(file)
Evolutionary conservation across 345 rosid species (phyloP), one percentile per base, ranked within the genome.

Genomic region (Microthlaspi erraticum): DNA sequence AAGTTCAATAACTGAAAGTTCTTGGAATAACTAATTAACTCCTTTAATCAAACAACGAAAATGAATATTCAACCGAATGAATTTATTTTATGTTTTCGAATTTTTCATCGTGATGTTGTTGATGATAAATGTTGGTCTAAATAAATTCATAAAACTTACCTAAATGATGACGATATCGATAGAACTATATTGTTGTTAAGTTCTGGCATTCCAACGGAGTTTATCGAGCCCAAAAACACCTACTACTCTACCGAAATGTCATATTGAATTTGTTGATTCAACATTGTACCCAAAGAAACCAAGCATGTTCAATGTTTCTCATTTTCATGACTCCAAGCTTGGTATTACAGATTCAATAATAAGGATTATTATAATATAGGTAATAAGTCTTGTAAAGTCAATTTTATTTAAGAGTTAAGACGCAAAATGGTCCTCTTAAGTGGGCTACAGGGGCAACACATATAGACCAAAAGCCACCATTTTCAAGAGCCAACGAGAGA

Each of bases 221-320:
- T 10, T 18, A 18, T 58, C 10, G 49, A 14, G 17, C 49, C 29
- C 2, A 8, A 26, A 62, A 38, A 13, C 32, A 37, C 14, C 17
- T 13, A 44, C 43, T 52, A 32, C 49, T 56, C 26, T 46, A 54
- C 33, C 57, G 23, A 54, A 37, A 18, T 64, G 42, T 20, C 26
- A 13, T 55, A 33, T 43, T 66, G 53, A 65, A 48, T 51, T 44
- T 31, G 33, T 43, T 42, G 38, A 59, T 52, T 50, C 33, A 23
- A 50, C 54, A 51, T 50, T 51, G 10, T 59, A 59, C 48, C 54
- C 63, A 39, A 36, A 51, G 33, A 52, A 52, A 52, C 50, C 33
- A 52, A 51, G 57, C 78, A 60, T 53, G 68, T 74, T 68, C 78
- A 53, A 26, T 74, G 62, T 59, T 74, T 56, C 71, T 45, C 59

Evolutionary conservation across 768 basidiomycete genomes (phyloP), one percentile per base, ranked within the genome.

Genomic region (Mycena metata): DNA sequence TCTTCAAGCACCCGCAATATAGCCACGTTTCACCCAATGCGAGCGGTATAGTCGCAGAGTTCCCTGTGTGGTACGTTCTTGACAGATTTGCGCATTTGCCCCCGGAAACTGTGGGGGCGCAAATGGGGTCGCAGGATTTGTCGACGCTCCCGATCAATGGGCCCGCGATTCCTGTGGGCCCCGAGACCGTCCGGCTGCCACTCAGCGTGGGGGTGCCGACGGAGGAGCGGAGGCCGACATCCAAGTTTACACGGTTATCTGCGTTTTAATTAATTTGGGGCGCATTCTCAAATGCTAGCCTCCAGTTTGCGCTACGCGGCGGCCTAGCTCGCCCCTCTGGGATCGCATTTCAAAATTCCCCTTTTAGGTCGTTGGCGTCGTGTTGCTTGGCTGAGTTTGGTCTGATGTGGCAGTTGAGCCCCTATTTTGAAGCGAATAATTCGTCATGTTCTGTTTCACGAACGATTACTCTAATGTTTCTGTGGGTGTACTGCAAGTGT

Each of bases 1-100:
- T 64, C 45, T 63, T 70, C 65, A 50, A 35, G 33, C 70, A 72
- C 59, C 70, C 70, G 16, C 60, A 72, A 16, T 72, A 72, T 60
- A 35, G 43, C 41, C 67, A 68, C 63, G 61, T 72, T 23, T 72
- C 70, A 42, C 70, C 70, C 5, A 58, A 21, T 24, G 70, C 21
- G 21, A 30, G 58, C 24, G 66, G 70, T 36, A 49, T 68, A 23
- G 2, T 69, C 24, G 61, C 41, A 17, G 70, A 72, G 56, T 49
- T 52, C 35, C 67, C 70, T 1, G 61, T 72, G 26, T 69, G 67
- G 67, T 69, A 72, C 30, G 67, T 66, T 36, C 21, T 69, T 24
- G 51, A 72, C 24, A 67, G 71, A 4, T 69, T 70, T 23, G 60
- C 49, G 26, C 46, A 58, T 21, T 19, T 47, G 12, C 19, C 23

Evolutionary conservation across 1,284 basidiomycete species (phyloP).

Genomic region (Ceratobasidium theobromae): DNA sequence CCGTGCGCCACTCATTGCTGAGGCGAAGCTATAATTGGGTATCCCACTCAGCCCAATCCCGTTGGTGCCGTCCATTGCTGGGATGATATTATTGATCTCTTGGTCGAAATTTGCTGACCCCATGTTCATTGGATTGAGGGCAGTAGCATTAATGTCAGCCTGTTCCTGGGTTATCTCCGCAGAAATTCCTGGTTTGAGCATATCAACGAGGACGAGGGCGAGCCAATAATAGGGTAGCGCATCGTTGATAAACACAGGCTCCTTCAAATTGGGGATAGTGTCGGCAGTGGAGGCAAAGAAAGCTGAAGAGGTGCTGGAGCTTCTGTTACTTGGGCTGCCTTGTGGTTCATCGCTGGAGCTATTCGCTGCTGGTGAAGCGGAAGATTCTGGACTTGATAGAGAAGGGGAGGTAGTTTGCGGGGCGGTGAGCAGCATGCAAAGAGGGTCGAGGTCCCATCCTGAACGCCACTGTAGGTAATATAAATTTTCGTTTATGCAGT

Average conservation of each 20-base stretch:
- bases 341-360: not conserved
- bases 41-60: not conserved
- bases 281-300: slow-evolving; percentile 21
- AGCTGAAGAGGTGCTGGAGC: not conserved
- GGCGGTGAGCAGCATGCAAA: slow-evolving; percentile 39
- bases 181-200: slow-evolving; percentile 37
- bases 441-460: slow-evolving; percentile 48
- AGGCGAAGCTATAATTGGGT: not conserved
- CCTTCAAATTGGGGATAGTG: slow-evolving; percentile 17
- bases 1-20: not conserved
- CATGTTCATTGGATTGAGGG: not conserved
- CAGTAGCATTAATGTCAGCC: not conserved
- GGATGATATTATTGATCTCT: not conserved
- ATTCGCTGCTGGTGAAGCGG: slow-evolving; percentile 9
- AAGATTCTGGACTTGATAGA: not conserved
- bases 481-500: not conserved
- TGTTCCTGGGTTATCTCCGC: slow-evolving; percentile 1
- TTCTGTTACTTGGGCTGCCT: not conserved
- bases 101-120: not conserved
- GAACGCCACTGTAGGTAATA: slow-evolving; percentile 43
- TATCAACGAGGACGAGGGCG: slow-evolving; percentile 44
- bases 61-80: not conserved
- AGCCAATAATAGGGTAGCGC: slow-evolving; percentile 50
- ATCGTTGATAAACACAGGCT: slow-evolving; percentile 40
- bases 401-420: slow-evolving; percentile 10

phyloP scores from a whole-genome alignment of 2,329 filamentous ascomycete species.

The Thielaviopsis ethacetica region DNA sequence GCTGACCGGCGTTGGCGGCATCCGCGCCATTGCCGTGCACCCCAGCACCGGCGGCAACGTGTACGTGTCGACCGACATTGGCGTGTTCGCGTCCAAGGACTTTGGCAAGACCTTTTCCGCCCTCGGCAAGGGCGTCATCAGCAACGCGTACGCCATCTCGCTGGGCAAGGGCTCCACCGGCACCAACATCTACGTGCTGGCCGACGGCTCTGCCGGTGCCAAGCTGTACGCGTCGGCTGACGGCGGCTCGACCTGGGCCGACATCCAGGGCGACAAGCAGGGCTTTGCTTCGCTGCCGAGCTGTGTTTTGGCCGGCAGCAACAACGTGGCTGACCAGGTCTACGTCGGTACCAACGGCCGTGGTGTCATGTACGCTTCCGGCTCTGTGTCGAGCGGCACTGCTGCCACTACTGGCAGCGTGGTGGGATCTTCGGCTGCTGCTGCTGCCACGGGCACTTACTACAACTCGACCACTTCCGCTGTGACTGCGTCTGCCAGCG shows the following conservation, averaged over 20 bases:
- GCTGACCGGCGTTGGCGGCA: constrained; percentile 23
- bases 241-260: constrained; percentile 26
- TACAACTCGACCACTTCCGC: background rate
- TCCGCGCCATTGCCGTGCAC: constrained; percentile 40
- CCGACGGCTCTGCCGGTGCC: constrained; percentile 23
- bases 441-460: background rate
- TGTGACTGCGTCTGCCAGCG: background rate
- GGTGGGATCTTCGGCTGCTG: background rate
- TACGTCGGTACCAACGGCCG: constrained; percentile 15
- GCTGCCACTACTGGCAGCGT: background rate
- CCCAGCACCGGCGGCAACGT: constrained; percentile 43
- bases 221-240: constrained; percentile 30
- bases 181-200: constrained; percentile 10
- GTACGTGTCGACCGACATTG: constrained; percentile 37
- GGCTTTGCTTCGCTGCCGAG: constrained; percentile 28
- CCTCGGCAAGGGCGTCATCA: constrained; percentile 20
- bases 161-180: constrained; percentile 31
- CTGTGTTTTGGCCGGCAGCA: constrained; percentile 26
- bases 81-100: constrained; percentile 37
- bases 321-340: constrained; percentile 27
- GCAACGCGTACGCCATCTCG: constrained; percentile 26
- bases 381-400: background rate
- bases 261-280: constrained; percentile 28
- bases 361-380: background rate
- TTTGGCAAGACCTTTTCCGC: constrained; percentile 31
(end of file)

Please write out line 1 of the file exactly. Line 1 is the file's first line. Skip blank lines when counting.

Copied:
Evolutionary conservation across 345 rosid species (phyloP), one percentile per base, ranked within the genome.